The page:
So this is a great result. Our model predicts a substantial part of stakeholder satisfaction and team morale from just the few team-level factors we included. And the diversity and size of the dataset mean that we can generalize these findings to other Scrum teams without issue. Although we included “organization size”, “team age”, “team size” and “type of product (internal or external)” in preliminary versions of the model, none of these influenced the effectiveness of Scrum teams across the board. The only contextual factor that seemed to have a small (positive) influence was the experience of Scrum teams.
Also, note that our model doesn’t include how strictly Scrum teams adhere to Scrum or what practices they use. Still, we were able to predict a substantial amount of Scrum team effectiveness from more general team dynamics.
If you want to diagnose and support Scrum teams in their journey to increased effectiveness, the five factors in our model are a great starting point. It's a safe assumption that Scrum teams that score low on the five core factors will be less effective than those that score high. It’s also a safe assumption that effectiveness will increase when you invest in one or more of the core factors. When organizations undergo changes that impact the core factors, effectiveness will likely change accordingly.
Our findings should make it easier to convince management. It is clear from our results that if you want to make Scrum teams more effective, you need to invest in autonomy, continuous improvement, collaboration with stakeholders, and responsiveness. And, as we will discuss further down, some of these factors are more important than others depending on the situation a team is in.
We created the Scrum Team Survey to diagnose Scrum teams on the factors in our model and to offer evidence-based recommendations. The survey is available for free, with some advanced features for subscribers. You can also invite your stakeholders to participate for a clearer picture.
“It is clear from our results that if you want to make Scrum teams more effective, you need to invest in team autonomy, continuous improvement, collaboration with stakeholders, and responsiveness”
Finding #2: The most effective Scrum teams release at least every Sprint
Responsiveness is central to our model. This is the ability of Scrum teams to release every Sprint. We very consistently found that Scrum teams are more effective when they (can) release more frequently. In fact, our model suggests that “Responsiveness” acts as a gatekeeper (or ‘mediator’). The positive influence from team autonomy, continuous improvement, management support, and stakeholder concern on effectiveness diminishes as Scrum teams are less able to release frequently.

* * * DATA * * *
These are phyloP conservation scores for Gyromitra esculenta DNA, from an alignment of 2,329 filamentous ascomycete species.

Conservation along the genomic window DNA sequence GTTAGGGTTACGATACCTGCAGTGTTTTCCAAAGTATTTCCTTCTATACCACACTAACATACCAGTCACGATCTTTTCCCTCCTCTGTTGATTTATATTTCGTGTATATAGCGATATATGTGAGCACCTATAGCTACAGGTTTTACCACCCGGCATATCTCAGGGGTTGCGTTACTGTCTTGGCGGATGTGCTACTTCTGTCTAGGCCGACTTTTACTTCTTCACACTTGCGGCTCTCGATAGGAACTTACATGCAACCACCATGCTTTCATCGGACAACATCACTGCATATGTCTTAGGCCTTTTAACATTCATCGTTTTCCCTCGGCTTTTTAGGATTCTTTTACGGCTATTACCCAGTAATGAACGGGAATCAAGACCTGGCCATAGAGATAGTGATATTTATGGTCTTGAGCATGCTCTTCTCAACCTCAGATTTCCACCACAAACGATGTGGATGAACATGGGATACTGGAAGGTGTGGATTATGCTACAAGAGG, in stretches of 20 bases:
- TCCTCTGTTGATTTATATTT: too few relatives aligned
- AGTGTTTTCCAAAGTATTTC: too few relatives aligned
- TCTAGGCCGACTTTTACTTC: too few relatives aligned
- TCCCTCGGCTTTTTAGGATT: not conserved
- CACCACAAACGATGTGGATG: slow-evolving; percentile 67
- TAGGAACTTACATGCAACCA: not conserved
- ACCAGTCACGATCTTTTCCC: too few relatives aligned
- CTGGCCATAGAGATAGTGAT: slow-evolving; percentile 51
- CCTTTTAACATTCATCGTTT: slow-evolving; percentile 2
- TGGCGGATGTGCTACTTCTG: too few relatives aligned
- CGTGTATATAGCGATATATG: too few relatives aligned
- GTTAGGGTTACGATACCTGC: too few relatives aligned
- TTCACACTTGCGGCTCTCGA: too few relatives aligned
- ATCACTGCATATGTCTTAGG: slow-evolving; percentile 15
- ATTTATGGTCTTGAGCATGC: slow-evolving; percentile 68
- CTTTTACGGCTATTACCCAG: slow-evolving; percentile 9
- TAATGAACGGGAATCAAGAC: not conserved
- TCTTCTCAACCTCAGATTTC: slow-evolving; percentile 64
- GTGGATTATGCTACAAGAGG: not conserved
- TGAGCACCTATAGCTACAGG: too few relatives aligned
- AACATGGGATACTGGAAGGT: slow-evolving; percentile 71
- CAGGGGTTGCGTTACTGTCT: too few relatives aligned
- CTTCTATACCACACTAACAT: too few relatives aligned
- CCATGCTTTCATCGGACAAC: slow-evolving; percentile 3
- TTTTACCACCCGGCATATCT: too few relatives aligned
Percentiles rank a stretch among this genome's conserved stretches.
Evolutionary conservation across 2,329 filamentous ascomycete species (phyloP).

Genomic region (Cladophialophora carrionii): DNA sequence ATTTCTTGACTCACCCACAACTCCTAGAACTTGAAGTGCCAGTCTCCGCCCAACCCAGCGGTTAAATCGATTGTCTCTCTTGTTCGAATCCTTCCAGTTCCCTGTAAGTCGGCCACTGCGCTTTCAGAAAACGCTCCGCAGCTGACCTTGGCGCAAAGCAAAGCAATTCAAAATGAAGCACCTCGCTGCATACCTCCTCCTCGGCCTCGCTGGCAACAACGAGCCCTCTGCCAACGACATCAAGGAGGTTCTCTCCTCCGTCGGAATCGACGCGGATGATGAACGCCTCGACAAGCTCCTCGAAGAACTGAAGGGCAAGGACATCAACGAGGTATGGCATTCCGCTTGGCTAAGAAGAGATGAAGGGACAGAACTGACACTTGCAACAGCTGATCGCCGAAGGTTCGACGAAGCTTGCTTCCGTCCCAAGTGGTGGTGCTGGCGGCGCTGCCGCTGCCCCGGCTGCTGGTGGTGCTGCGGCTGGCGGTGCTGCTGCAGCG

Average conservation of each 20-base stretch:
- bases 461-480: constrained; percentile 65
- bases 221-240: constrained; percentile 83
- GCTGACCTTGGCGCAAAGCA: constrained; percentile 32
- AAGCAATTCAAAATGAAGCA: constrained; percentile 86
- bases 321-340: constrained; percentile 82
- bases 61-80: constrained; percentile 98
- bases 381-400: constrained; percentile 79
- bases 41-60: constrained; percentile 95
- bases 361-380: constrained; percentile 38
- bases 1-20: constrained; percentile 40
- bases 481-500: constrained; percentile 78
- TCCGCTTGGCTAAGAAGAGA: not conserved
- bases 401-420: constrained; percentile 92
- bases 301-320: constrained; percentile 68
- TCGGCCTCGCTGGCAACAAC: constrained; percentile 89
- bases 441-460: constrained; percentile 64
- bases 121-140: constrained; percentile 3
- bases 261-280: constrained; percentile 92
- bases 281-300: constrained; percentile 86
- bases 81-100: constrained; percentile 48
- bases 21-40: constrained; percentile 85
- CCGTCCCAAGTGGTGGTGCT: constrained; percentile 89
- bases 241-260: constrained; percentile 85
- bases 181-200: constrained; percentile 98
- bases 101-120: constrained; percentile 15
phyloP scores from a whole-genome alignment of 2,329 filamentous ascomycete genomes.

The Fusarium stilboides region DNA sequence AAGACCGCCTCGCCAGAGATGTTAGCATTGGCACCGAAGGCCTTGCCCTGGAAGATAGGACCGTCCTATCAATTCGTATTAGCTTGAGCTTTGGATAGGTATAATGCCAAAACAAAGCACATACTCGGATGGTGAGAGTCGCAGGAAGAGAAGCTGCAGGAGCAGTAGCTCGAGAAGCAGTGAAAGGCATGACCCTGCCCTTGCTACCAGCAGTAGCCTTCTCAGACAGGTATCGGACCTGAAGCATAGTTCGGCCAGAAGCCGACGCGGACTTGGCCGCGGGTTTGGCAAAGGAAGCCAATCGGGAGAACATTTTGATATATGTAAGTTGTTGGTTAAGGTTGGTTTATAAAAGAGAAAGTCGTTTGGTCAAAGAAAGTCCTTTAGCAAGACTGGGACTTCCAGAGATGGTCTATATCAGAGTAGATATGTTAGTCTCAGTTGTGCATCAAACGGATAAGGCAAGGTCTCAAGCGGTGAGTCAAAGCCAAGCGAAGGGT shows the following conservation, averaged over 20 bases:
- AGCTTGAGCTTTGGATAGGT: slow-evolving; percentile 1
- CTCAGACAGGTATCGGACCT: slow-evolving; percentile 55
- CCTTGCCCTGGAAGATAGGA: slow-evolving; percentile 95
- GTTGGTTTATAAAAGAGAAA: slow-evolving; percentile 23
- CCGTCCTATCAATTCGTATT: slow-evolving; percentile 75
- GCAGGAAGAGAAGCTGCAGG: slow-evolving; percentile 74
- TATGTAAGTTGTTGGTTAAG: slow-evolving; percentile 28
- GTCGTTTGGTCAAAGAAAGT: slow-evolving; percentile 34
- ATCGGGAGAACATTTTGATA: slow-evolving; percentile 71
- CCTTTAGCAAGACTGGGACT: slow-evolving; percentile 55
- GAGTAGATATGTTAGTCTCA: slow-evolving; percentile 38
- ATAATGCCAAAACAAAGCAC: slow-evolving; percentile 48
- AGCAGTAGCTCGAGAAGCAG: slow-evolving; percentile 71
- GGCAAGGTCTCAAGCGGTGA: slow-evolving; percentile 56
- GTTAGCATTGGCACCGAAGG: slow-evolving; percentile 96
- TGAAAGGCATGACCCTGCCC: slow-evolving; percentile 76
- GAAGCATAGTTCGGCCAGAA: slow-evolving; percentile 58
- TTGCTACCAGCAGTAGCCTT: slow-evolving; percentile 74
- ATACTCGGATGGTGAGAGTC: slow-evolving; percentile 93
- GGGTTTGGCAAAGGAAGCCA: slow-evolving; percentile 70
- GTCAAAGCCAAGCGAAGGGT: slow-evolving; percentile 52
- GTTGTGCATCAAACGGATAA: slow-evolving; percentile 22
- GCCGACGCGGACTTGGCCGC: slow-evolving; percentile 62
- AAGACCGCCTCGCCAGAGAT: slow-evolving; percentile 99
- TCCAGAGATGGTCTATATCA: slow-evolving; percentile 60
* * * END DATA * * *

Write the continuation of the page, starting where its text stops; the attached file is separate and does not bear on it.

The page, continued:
Although we didn’t set out to find empirical evidence for the Scrum framework, these findings do provide evidence for a foundational principle of Agile software development (“Ship it Fast”), and the Scrum framework specifically.
I’m sure that every Scrum practitioner has seen Scrum teams that don’t release often in one form or another, and what happens because of that. Barry Overeem, Johannes Schartau, and I jokingly called it “Zombie Scrum” in our book, the Zombie Scrum Survival Guide; it is something that looks like Scrum but doesn’t have the beating heart of software. And although that metaphor is as unscientific as it gets, our study underscores the importance of frequent releases with evidence from 1.200 teams.
Our results show that Scrum teams that don’t release frequently are not as effective as teams that do, regardless of how they score on the other factors like stakeholder concern, team autonomy, continuous improvement, and management support. No matter how great your Sprint Retrospectives are, how supportive management, or how concerned your team is with their stakeholders, our data shows that it doesn’t matter when releases to those stakeholders remain incidental. Hopefully, our study will make it easier to convince management of the urgent need to release frequently — even when this is challenging.
“No matter how nice you make your Sprint Retrospectives, how supportive management or how concerned your team is with their stakeholders, our data shows that it doesn’t matter when releases to those stakeholders remain incidental.”
Finding #3: Shared Product Ownership is essential
In our model, stakeholder concern is the other side of the same coin as responsiveness. While releasing frequently is great, there is no benefit when what is released isn’t relevant to the needs of stakeholders (or vice versa).